Mubarak Is Cleared of Conspiracy and Corruption Charges

But it's still not clear if the country's former president will go free.

Former Egyptian President Hosni Mubarak waves to his supporters as he returns to Maadi military hospital in Cairo Nov. 29, 2014.  (REUTERS/Asmaa Waguih)

An Egyptian court dropped all remaining charges against former President Hosni Mubarak on Saturday, raising the possibility that Mubarak, whose overthrow came to symbolize the promise of the so-called Arab Spring, could go free once again following his removal from office in 2011.

The 86-year-old former leader, who has been held at a military hospital and appeared in court on a stretcher, was cleared of conspiring to murder 239 protesters in the 2011 18-day uprising that ended when Mubarak stepped down on Feb. 11. In all, more than 900 died during the uprising.

Mubarak was also acquitted of corruption charges over a statute of limitations in which he was accused of selling natural gas to Israel at below-market prices, as well as what amounted to bribery charges for allegations that he and his sons were given vacation homes on the Red Sea as kickbacks for a real estate deal. Several senior Mubarak-era officials were acquitted at the same time, as were Mubarak’s two sons, Alaa and Gamal.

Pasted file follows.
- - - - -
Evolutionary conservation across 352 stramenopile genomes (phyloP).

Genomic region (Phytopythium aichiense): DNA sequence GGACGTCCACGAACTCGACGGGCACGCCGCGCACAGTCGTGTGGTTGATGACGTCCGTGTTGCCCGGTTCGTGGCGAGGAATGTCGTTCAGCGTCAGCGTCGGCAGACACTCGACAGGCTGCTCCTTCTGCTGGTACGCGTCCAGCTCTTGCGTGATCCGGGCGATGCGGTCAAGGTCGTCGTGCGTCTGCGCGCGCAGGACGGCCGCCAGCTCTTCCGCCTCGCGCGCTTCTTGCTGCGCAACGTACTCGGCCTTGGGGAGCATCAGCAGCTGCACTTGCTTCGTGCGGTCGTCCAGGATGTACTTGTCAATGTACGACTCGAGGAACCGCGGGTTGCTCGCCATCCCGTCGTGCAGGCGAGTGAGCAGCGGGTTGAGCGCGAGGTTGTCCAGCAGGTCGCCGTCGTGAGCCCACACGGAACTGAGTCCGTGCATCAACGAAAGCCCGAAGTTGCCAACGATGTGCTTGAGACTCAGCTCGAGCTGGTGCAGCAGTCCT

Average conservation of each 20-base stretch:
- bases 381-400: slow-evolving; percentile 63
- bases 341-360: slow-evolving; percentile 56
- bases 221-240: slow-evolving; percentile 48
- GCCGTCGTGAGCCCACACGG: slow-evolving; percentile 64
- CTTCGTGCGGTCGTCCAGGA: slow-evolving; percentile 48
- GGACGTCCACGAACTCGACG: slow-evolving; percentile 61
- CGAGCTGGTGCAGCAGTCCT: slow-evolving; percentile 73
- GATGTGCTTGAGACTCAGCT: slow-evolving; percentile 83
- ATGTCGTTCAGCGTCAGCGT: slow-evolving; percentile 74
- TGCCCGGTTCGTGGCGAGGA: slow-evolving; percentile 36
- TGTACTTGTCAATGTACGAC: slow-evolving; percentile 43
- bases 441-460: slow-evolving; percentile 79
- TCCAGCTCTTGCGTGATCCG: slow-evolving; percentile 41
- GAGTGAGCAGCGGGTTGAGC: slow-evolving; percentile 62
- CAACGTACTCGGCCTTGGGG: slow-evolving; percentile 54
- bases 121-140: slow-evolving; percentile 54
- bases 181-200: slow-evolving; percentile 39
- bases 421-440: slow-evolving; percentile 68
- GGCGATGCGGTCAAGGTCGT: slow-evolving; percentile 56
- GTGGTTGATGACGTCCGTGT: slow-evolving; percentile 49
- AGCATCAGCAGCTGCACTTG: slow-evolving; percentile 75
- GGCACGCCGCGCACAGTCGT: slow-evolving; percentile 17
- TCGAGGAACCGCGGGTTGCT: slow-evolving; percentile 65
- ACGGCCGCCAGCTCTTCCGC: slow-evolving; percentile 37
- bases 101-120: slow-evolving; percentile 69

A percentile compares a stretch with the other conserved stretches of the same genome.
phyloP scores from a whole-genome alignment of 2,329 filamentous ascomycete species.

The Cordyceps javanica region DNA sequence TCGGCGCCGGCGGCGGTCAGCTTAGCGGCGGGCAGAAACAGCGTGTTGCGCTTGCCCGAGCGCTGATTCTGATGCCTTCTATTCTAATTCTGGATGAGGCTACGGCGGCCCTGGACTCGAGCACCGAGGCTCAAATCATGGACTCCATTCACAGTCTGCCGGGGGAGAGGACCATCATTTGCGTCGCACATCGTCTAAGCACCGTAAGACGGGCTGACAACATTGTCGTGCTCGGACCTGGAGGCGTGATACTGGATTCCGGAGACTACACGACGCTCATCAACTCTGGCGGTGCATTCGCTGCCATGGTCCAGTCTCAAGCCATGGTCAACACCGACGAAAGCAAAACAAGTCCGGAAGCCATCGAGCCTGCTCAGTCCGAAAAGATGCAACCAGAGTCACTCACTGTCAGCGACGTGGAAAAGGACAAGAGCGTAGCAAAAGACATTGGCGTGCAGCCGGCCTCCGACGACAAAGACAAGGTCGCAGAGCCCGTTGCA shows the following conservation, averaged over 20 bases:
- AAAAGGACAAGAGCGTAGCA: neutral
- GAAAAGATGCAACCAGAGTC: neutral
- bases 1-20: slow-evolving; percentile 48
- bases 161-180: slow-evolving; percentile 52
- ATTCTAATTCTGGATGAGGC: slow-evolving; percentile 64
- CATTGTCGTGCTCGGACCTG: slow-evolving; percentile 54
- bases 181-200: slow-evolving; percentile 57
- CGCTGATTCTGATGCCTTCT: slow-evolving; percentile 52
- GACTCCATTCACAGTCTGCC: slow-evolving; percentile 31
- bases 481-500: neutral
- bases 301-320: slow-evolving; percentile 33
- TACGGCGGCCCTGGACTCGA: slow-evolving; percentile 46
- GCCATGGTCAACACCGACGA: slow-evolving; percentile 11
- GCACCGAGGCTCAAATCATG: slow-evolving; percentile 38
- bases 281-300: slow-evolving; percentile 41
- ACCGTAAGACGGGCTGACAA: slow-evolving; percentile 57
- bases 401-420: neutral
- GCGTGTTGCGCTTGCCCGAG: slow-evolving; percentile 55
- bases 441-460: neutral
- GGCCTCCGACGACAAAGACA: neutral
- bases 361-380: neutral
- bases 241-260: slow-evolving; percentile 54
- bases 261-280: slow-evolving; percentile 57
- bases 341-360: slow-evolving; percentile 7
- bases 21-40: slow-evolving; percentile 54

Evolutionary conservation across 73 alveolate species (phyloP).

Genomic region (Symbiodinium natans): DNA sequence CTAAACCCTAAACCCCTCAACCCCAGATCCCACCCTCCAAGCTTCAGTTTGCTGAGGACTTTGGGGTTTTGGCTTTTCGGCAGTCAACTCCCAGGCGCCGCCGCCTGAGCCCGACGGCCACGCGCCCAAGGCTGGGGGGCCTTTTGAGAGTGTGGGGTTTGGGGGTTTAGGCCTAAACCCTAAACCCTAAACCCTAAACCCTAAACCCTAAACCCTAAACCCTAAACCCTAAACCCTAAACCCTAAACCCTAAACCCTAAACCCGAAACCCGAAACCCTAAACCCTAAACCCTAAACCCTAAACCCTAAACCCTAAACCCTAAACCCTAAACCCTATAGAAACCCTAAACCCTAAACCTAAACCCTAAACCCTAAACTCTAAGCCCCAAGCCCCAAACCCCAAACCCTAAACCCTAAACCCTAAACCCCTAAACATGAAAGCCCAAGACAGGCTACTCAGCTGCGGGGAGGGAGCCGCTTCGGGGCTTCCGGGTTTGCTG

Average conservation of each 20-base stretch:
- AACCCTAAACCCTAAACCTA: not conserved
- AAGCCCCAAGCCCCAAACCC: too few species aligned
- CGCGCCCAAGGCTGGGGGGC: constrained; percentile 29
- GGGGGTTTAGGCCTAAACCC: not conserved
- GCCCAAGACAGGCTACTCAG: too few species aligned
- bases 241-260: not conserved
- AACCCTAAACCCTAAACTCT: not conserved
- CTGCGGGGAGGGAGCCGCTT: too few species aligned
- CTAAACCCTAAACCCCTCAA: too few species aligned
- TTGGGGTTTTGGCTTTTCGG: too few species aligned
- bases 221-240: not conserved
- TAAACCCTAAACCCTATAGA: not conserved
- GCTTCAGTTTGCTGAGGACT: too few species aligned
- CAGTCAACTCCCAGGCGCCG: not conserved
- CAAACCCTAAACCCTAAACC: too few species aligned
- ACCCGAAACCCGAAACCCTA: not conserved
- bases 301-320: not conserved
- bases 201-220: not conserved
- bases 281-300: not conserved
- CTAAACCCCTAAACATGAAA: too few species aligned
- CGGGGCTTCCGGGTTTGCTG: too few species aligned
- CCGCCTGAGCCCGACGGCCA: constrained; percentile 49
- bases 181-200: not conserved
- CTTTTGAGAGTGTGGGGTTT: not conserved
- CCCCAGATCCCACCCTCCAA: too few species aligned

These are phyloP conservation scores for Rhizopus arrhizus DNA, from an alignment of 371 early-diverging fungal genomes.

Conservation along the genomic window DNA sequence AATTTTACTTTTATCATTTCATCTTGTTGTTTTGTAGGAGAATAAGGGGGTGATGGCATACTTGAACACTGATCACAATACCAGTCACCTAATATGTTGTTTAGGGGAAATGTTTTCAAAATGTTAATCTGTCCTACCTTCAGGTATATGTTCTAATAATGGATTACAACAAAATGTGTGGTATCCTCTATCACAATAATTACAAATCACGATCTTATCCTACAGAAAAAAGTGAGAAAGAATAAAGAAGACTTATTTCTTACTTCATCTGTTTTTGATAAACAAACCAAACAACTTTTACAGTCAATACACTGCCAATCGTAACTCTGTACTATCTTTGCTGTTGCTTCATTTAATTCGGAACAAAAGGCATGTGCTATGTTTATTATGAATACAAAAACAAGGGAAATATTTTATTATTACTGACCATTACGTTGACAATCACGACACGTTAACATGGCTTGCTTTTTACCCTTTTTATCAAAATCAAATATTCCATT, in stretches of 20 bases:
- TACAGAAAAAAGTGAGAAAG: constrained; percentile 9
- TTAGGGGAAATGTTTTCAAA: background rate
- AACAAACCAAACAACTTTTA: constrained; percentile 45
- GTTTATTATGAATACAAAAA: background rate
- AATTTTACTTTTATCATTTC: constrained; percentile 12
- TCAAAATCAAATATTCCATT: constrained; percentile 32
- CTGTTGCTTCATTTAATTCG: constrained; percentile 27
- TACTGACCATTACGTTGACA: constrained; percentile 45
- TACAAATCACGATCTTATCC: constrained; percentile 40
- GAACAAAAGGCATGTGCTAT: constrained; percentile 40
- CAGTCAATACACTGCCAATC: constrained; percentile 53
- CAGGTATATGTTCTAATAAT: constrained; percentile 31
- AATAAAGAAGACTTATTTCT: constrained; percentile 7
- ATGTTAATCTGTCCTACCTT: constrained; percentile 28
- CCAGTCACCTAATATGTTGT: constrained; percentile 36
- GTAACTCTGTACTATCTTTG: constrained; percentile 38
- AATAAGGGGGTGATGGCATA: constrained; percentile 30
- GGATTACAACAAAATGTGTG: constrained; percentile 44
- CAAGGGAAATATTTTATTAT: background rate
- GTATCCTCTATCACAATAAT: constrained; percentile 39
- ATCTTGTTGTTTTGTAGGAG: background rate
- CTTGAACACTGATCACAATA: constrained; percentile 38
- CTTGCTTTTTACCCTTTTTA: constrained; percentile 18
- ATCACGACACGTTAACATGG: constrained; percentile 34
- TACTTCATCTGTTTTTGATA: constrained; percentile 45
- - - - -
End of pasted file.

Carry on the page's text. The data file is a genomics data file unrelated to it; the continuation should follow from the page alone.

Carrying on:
Judge Mahmoud Kamel al-Rashidi, who led a panel of three judges, did not elaborate on the decision. Instead, he directed individuals to read a 240-page summary of their 1,340-page explanation of the case. "To rule for or against him after he has become old will be left to history and the Judge of Judges, the Righteous and the Justice (God) who will question him about his rule," said al-Rashidi.

It remains unclear as to whether or not Mubarak will be set free. In May, he was sentenced to three years in prison for separate corruption charges in which he and his sons received improvements to their homes using government funds. Mubarak has been held for more than three years by the state on various charges and has served the requisite amount of time, which could justify his release. The prosecutor also has the right to appeal Saturday's decision.

Mubarak, who was reached by telephone by a television interviewer and asked whether he had ordered the killing of protesters, said, "I did not do anything at all."